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Mary Corbet

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I learned to embroider when I was a kid, when everyone was really into cross stitch (remember the '80s?). Eventually, I migrated to surface embroidery, teaching myself with whatever I could get my hands on...read more

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Sajou Embroidery Album – Beautiful Monograms!

 

A kind reader sent me a quick e-mail yesterday, with a link to a new addition to Antique Pattern Library – Sajou Album No. 612 – which is a gorgeous collection of monograms for hand embroidery. The monograms are presented in three sizes, and along with them are several very pretty border designs.

Sajou Embroidery Pattern No. 612

This is a beautifully clean copy of this particular Sajou album, so you’ll definitely want to download it for your files! Admittedly, one of the most appealing things to me about the Sajou albums of old is their covers. I love them! I’ve been collecting old Sajou albums for years, but I’m lucky if I ever find any of the old ones with decent covers, so I’m always thrilled to see a really clean cover on an uploaded digital version.

Sajou Embroidery Pattern No. 612

But of course, what’s a clean cover good for, if the content isn’t equally as pleasing? The monogram design in this album definitely lives up to the cover, that’s certain! it’s a gorgeous alphabet – very fancy! It would look lovely in whitework!

Sajou Embroidery Pattern No. 612

In this album, you’ll find three sizes of the monogram available. On the large ones, you can really see the details.

Sajou Embroidery Pattern No. 612

While the small designs tend to look a little crowded here, they print better from the available PDFs.

I did run into a few little problems trying to download the PDFs, but that could just be an internet blurp on my end (winter storm and all).

If you love monograms, you love this one, and …. best yet! …. it’s free. So jump on over to Sajou No. 612 on Antique Pattern Library and add it to your collection!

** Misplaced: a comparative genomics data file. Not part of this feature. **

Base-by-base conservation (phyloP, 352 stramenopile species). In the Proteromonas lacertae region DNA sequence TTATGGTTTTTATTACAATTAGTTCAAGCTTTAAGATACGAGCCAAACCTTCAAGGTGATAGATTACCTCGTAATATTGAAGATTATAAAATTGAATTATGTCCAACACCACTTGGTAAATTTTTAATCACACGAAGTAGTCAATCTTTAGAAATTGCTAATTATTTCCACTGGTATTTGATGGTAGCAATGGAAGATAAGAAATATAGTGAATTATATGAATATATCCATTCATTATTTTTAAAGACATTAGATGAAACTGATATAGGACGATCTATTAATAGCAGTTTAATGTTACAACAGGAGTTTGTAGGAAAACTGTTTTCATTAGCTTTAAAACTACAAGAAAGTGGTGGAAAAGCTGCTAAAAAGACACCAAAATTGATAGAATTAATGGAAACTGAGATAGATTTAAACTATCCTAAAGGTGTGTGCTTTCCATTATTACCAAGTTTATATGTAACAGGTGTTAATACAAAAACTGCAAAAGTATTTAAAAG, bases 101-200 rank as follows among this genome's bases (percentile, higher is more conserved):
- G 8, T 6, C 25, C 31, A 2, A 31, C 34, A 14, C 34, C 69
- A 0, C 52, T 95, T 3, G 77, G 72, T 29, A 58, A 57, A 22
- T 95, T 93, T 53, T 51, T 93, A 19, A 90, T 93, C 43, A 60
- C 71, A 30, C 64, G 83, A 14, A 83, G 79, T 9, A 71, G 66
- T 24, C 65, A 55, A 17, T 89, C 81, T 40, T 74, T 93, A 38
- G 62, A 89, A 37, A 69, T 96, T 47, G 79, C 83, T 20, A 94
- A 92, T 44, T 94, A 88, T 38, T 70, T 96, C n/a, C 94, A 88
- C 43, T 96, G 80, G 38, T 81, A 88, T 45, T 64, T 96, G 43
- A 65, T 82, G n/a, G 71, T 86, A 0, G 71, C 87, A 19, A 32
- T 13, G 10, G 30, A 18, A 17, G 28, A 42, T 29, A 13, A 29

Thanks, Cindy!

 
 

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(19) Comments

    1. Hi, All – pretty, aren’t they? Usually, with monograms, you can turn the M upside down for the W, and often the J does double service as the I, though sometimes, that requires adjusting the pattern a bit. Hope that helps! MC

  1. Hi Mary. I love these monograms. But am I dense or is the “I” missing in all of these alphabets? Does the “I” and “J” do double duty? I’ve never done a monogram before but this sure does inspire me to try it!
    Brenda, Wilmington, Ohio

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  2. I went to the website tout suite! The monograms are so beautiful.
    What a shame they are based on a 24-letter alphabet.
    I’m disappointed to see “W” left out. I and Wanda and Wilhelmina and Winifred (and Wicked Witch of the West) are out in the cold on this one. Also, my grandmother Irene (of “Good-Night” fame), Isolde, Ilona, Ilsa, Ivanna, and Isabel.
    Ah, well, if I ever really use this design, I can always meld 2 “V”s together. (or turn an “M” upside down?) And I suppose the “I” ladies can use the top of the “J” and fuse it with the bottom of the “T”.
    Fact remains, they are gorgeous, and appeal to my love of all things pretty!
    Thanks, Mary.

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  3. Oh Mary, these monograms are so beautiful. Thank you very much. I have bookmarked the page as the pdf doesn’t seem to work
    Thank you again and have a lovely Christmas

    Karen in Kettering UK

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  4. Wow, those are so elaborate and beautiful! It’s a little too rich for my blood, but maybe one of your readers will do it! If so, I hope they post it. The designs are very pretty to look at – I wonder if they translate well as embroidery.

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  5. Thanks for this link Mary. I saw this yesterday and was so enchanted! However, I have never tried whitework and wouldn’t even know how to apply it to these designs. Any chance you would be willing to provide a tutorial on how to you would work one of these monograms in whitework?

    For those having difficulty downloading, there was a glitch and it should be resolved soon.
    Tania